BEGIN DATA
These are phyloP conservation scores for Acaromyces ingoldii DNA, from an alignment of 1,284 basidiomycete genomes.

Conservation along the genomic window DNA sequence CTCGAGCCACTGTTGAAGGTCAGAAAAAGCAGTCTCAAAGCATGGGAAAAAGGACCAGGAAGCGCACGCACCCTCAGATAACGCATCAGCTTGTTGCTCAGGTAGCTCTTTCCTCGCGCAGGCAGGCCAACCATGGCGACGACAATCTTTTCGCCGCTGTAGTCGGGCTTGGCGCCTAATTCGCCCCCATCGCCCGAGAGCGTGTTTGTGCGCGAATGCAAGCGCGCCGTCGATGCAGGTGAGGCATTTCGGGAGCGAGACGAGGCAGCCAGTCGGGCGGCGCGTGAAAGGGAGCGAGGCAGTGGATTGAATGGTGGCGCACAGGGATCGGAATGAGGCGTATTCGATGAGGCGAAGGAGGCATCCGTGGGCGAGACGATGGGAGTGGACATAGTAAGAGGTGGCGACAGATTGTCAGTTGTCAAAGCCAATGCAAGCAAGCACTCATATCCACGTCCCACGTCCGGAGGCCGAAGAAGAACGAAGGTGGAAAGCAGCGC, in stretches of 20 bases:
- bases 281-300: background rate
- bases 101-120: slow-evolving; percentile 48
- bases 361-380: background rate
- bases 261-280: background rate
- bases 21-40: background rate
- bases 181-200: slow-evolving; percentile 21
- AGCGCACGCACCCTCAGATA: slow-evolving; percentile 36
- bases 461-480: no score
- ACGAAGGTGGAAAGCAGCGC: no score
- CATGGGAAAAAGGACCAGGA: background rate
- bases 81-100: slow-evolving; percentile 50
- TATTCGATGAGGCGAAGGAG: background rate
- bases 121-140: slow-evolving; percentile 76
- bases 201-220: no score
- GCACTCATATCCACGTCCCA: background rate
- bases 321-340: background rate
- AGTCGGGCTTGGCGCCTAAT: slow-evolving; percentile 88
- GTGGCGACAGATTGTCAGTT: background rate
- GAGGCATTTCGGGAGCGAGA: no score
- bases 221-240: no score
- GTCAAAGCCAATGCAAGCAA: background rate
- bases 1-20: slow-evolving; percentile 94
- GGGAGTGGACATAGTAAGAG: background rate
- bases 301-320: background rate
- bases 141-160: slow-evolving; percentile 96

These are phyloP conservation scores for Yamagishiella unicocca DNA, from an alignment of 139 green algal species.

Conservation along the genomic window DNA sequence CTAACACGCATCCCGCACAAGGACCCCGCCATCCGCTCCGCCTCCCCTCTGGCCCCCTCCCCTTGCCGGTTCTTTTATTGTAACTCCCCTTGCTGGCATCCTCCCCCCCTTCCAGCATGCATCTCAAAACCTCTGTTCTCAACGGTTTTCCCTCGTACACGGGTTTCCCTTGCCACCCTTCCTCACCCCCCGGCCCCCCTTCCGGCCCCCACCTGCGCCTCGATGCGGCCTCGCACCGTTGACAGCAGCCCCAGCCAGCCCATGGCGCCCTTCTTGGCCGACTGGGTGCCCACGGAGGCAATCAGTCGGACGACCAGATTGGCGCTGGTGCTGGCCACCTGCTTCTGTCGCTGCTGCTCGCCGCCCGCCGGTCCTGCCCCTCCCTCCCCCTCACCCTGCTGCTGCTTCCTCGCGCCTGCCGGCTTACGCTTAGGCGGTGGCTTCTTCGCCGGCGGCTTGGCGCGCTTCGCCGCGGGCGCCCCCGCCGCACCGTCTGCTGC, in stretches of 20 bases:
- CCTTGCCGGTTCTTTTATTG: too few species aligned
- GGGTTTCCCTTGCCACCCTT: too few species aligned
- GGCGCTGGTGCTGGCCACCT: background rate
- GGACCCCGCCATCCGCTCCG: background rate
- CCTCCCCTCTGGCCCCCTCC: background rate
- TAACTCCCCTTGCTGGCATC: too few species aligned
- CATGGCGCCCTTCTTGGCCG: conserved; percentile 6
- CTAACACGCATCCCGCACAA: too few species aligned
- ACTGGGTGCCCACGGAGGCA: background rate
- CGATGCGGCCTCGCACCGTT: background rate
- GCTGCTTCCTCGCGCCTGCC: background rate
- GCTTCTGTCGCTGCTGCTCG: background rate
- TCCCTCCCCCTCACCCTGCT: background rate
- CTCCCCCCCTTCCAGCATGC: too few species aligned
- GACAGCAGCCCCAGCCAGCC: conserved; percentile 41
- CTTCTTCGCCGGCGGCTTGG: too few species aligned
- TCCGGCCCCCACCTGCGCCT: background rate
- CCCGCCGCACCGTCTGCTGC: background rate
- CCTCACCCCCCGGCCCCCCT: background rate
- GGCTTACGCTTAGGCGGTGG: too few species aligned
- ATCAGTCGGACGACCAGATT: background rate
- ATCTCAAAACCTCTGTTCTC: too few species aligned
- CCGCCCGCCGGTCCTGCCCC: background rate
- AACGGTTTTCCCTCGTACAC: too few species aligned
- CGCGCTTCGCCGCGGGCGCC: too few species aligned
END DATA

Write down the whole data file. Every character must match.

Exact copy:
These are phyloP conservation scores for Acaromyces ingoldii DNA, from an alignment of 1,284 basidiomycete genomes.

Conservation along the genomic window DNA sequence CTCGAGCCACTGTTGAAGGTCAGAAAAAGCAGTCTCAAAGCATGGGAAAAAGGACCAGGAAGCGCACGCACCCTCAGATAACGCATCAGCTTGTTGCTCAGGTAGCTCTTTCCTCGCGCAGGCAGGCCAACCATGGCGACGACAATCTTTTCGCCGCTGTAGTCGGGCTTGGCGCCTAATTCGCCCCCATCGCCCGAGAGCGTGTTTGTGCGCGAATGCAAGCGCGCCGTCGATGCAGGTGAGGCATTTCGGGAGCGAGACGAGGCAGCCAGTCGGGCGGCGCGTGAAAGGGAGCGAGGCAGTGGATTGAATGGTGGCGCACAGGGATCGGAATGAGGCGTATTCGATGAGGCGAAGGAGGCATCCGTGGGCGAGACGATGGGAGTGGACATAGTAAGAGGTGGCGACAGATTGTCAGTTGTCAAAGCCAATGCAAGCAAGCACTCATATCCACGTCCCACGTCCGGAGGCCGAAGAAGAACGAAGGTGGAAAGCAGCGC, in stretches of 20 bases:
- bases 281-300: background rate
- bases 101-120: slow-evolving; percentile 48
- bases 361-380: background rate
- bases 261-280: background rate
- bases 21-40: background rate
- bases 181-200: slow-evolving; percentile 21
- AGCGCACGCACCCTCAGATA: slow-evolving; percentile 36
- bases 461-480: no score
- ACGAAGGTGGAAAGCAGCGC: no score
- CATGGGAAAAAGGACCAGGA: background rate
- bases 81-100: slow-evolving; percentile 50
- TATTCGATGAGGCGAAGGAG: background rate
- bases 121-140: slow-evolving; percentile 76
- bases 201-220: no score
- GCACTCATATCCACGTCCCA: background rate
- bases 321-340: background rate
- AGTCGGGCTTGGCGCCTAAT: slow-evolving; percentile 88
- GTGGCGACAGATTGTCAGTT: background rate
- GAGGCATTTCGGGAGCGAGA: no score
- bases 221-240: no score
- GTCAAAGCCAATGCAAGCAA: background rate
- bases 1-20: slow-evolving; percentile 94
- GGGAGTGGACATAGTAAGAG: background rate
- bases 301-320: background rate
- bases 141-160: slow-evolving; percentile 96

These are phyloP conservation scores for Yamagishiella unicocca DNA, from an alignment of 139 green algal species.

Conservation along the genomic window DNA sequence CTAACACGCATCCCGCACAAGGACCCCGCCATCCGCTCCGCCTCCCCTCTGGCCCCCTCCCCTTGCCGGTTCTTTTATTGTAACTCCCCTTGCTGGCATCCTCCCCCCCTTCCAGCATGCATCTCAAAACCTCTGTTCTCAACGGTTTTCCCTCGTACACGGGTTTCCCTTGCCACCCTTCCTCACCCCCCGGCCCCCCTTCCGGCCCCCACCTGCGCCTCGATGCGGCCTCGCACCGTTGACAGCAGCCCCAGCCAGCCCATGGCGCCCTTCTTGGCCGACTGGGTGCCCACGGAGGCAATCAGTCGGACGACCAGATTGGCGCTGGTGCTGGCCACCTGCTTCTGTCGCTGCTGCTCGCCGCCCGCCGGTCCTGCCCCTCCCTCCCCCTCACCCTGCTGCTGCTTCCTCGCGCCTGCCGGCTTACGCTTAGGCGGTGGCTTCTTCGCCGGCGGCTTGGCGCGCTTCGCCGCGGGCGCCCCCGCCGCACCGTCTGCTGC, in stretches of 20 bases:
- CCTTGCCGGTTCTTTTATTG: too few species aligned
- GGGTTTCCCTTGCCACCCTT: too few species aligned
- GGCGCTGGTGCTGGCCACCT: background rate
- GGACCCCGCCATCCGCTCCG: background rate
- CCTCCCCTCTGGCCCCCTCC: background rate
- TAACTCCCCTTGCTGGCATC: too few species aligned
- CATGGCGCCCTTCTTGGCCG: conserved; percentile 6
- CTAACACGCATCCCGCACAA: too few species aligned
- ACTGGGTGCCCACGGAGGCA: background rate
- CGATGCGGCCTCGCACCGTT: background rate
- GCTGCTTCCTCGCGCCTGCC: background rate
- GCTTCTGTCGCTGCTGCTCG: background rate
- TCCCTCCCCCTCACCCTGCT: background rate
- CTCCCCCCCTTCCAGCATGC: too few species aligned
- GACAGCAGCCCCAGCCAGCC: conserved; percentile 41
- CTTCTTCGCCGGCGGCTTGG: too few species aligned
- TCCGGCCCCCACCTGCGCCT: background rate
- CCCGCCGCACCGTCTGCTGC: background rate
- CCTCACCCCCCGGCCCCCCT: background rate
- GGCTTACGCTTAGGCGGTGG: too few species aligned
- ATCAGTCGGACGACCAGATT: background rate
- ATCTCAAAACCTCTGTTCTC: too few species aligned
- CCGCCCGCCGGTCCTGCCCC: background rate
- AACGGTTTTCCCTCGTACAC: too few species aligned
- CGCGCTTCGCCGCGGGCGCC: too few species aligned